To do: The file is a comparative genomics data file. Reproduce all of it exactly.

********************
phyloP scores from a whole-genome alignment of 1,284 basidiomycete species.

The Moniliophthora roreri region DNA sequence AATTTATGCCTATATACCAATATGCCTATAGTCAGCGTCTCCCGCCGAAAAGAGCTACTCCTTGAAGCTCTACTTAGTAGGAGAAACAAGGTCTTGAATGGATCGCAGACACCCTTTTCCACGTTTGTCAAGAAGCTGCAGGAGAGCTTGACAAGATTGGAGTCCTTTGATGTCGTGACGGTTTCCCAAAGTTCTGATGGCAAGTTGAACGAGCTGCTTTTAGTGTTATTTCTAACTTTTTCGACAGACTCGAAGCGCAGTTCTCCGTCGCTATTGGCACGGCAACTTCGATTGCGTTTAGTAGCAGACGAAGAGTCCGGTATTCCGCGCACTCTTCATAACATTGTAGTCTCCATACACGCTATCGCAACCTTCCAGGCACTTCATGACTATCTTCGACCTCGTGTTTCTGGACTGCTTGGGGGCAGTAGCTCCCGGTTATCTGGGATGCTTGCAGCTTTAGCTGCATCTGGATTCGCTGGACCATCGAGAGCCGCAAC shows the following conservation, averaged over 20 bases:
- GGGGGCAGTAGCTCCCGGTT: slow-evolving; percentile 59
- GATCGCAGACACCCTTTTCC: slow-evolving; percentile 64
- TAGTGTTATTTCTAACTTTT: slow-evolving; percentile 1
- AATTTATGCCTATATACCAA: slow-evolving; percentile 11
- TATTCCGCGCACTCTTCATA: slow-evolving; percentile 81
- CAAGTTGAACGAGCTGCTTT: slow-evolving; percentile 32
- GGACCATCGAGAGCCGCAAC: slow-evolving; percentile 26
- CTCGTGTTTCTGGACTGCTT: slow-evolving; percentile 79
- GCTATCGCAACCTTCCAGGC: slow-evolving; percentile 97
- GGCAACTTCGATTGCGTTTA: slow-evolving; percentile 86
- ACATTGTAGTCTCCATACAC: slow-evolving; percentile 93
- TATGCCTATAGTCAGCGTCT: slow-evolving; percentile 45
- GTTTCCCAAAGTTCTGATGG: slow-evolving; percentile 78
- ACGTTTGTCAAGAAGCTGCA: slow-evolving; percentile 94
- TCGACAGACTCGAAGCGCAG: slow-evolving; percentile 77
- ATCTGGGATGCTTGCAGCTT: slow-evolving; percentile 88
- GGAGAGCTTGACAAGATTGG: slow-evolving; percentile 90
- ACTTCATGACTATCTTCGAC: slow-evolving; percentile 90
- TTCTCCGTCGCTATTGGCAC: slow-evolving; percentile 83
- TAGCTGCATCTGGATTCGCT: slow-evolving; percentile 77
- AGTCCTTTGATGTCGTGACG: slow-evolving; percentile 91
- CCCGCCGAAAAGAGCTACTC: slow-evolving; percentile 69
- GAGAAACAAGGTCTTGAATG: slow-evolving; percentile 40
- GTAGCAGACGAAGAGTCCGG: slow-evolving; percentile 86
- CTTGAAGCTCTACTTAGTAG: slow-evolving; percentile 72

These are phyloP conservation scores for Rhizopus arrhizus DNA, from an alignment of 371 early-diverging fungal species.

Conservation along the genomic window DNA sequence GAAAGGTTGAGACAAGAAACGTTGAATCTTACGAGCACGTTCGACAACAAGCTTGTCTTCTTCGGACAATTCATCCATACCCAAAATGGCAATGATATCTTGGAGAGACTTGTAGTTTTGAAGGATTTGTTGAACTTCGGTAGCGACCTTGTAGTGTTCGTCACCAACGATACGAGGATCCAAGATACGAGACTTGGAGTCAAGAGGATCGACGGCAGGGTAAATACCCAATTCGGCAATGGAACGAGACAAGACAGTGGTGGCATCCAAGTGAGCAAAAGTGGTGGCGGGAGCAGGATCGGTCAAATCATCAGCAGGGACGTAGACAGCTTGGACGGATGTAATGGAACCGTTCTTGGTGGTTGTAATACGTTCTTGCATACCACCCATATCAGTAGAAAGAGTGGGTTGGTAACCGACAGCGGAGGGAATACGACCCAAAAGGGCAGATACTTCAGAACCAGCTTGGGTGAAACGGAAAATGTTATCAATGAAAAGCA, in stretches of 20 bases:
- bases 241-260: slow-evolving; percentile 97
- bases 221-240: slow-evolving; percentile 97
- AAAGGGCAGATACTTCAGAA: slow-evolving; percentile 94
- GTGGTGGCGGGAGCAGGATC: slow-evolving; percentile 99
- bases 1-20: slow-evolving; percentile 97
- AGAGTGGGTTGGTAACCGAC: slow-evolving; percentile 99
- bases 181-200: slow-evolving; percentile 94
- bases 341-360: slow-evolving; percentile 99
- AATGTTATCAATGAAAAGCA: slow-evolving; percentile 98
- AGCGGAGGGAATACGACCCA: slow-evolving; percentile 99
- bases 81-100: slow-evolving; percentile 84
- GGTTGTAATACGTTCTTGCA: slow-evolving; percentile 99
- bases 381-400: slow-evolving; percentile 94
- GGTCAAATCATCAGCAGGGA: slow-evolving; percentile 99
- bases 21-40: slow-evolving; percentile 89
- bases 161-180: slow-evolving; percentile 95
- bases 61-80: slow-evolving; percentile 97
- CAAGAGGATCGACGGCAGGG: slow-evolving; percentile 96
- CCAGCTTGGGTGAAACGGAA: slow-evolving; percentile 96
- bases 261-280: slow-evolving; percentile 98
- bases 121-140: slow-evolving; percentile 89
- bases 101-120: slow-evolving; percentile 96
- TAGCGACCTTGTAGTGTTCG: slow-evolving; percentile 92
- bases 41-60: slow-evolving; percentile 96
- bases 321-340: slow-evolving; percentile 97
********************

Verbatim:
phyloP scores from a whole-genome alignment of 1,284 basidiomycete species.

The Moniliophthora roreri region DNA sequence AATTTATGCCTATATACCAATATGCCTATAGTCAGCGTCTCCCGCCGAAAAGAGCTACTCCTTGAAGCTCTACTTAGTAGGAGAAACAAGGTCTTGAATGGATCGCAGACACCCTTTTCCACGTTTGTCAAGAAGCTGCAGGAGAGCTTGACAAGATTGGAGTCCTTTGATGTCGTGACGGTTTCCCAAAGTTCTGATGGCAAGTTGAACGAGCTGCTTTTAGTGTTATTTCTAACTTTTTCGACAGACTCGAAGCGCAGTTCTCCGTCGCTATTGGCACGGCAACTTCGATTGCGTTTAGTAGCAGACGAAGAGTCCGGTATTCCGCGCACTCTTCATAACATTGTAGTCTCCATACACGCTATCGCAACCTTCCAGGCACTTCATGACTATCTTCGACCTCGTGTTTCTGGACTGCTTGGGGGCAGTAGCTCCCGGTTATCTGGGATGCTTGCAGCTTTAGCTGCATCTGGATTCGCTGGACCATCGAGAGCCGCAAC shows the following conservation, averaged over 20 bases:
- GGGGGCAGTAGCTCCCGGTT: slow-evolving; percentile 59
- GATCGCAGACACCCTTTTCC: slow-evolving; percentile 64
- TAGTGTTATTTCTAACTTTT: slow-evolving; percentile 1
- AATTTATGCCTATATACCAA: slow-evolving; percentile 11
- TATTCCGCGCACTCTTCATA: slow-evolving; percentile 81
- CAAGTTGAACGAGCTGCTTT: slow-evolving; percentile 32
- GGACCATCGAGAGCCGCAAC: slow-evolving; percentile 26
- CTCGTGTTTCTGGACTGCTT: slow-evolving; percentile 79
- GCTATCGCAACCTTCCAGGC: slow-evolving; percentile 97
- GGCAACTTCGATTGCGTTTA: slow-evolving; percentile 86
- ACATTGTAGTCTCCATACAC: slow-evolving; percentile 93
- TATGCCTATAGTCAGCGTCT: slow-evolving; percentile 45
- GTTTCCCAAAGTTCTGATGG: slow-evolving; percentile 78
- ACGTTTGTCAAGAAGCTGCA: slow-evolving; percentile 94
- TCGACAGACTCGAAGCGCAG: slow-evolving; percentile 77
- ATCTGGGATGCTTGCAGCTT: slow-evolving; percentile 88
- GGAGAGCTTGACAAGATTGG: slow-evolving; percentile 90
- ACTTCATGACTATCTTCGAC: slow-evolving; percentile 90
- TTCTCCGTCGCTATTGGCAC: slow-evolving; percentile 83
- TAGCTGCATCTGGATTCGCT: slow-evolving; percentile 77
- AGTCCTTTGATGTCGTGACG: slow-evolving; percentile 91
- CCCGCCGAAAAGAGCTACTC: slow-evolving; percentile 69
- GAGAAACAAGGTCTTGAATG: slow-evolving; percentile 40
- GTAGCAGACGAAGAGTCCGG: slow-evolving; percentile 86
- CTTGAAGCTCTACTTAGTAG: slow-evolving; percentile 72

These are phyloP conservation scores for Rhizopus arrhizus DNA, from an alignment of 371 early-diverging fungal species.

Conservation along the genomic window DNA sequence GAAAGGTTGAGACAAGAAACGTTGAATCTTACGAGCACGTTCGACAACAAGCTTGTCTTCTTCGGACAATTCATCCATACCCAAAATGGCAATGATATCTTGGAGAGACTTGTAGTTTTGAAGGATTTGTTGAACTTCGGTAGCGACCTTGTAGTGTTCGTCACCAACGATACGAGGATCCAAGATACGAGACTTGGAGTCAAGAGGATCGACGGCAGGGTAAATACCCAATTCGGCAATGGAACGAGACAAGACAGTGGTGGCATCCAAGTGAGCAAAAGTGGTGGCGGGAGCAGGATCGGTCAAATCATCAGCAGGGACGTAGACAGCTTGGACGGATGTAATGGAACCGTTCTTGGTGGTTGTAATACGTTCTTGCATACCACCCATATCAGTAGAAAGAGTGGGTTGGTAACCGACAGCGGAGGGAATACGACCCAAAAGGGCAGATACTTCAGAACCAGCTTGGGTGAAACGGAAAATGTTATCAATGAAAAGCA, in stretches of 20 bases:
- bases 241-260: slow-evolving; percentile 97
- bases 221-240: slow-evolving; percentile 97
- AAAGGGCAGATACTTCAGAA: slow-evolving; percentile 94
- GTGGTGGCGGGAGCAGGATC: slow-evolving; percentile 99
- bases 1-20: slow-evolving; percentile 97
- AGAGTGGGTTGGTAACCGAC: slow-evolving; percentile 99
- bases 181-200: slow-evolving; percentile 94
- bases 341-360: slow-evolving; percentile 99
- AATGTTATCAATGAAAAGCA: slow-evolving; percentile 98
- AGCGGAGGGAATACGACCCA: slow-evolving; percentile 99
- bases 81-100: slow-evolving; percentile 84
- GGTTGTAATACGTTCTTGCA: slow-evolving; percentile 99
- bases 381-400: slow-evolving; percentile 94
- GGTCAAATCATCAGCAGGGA: slow-evolving; percentile 99
- bases 21-40: slow-evolving; percentile 89
- bases 161-180: slow-evolving; percentile 95
- bases 61-80: slow-evolving; percentile 97
- CAAGAGGATCGACGGCAGGG: slow-evolving; percentile 96
- CCAGCTTGGGTGAAACGGAA: slow-evolving; percentile 96
- bases 261-280: slow-evolving; percentile 98
- bases 121-140: slow-evolving; percentile 89
- bases 101-120: slow-evolving; percentile 96
- TAGCGACCTTGTAGTGTTCG: slow-evolving; percentile 92
- bases 41-60: slow-evolving; percentile 96
- bases 321-340: slow-evolving; percentile 97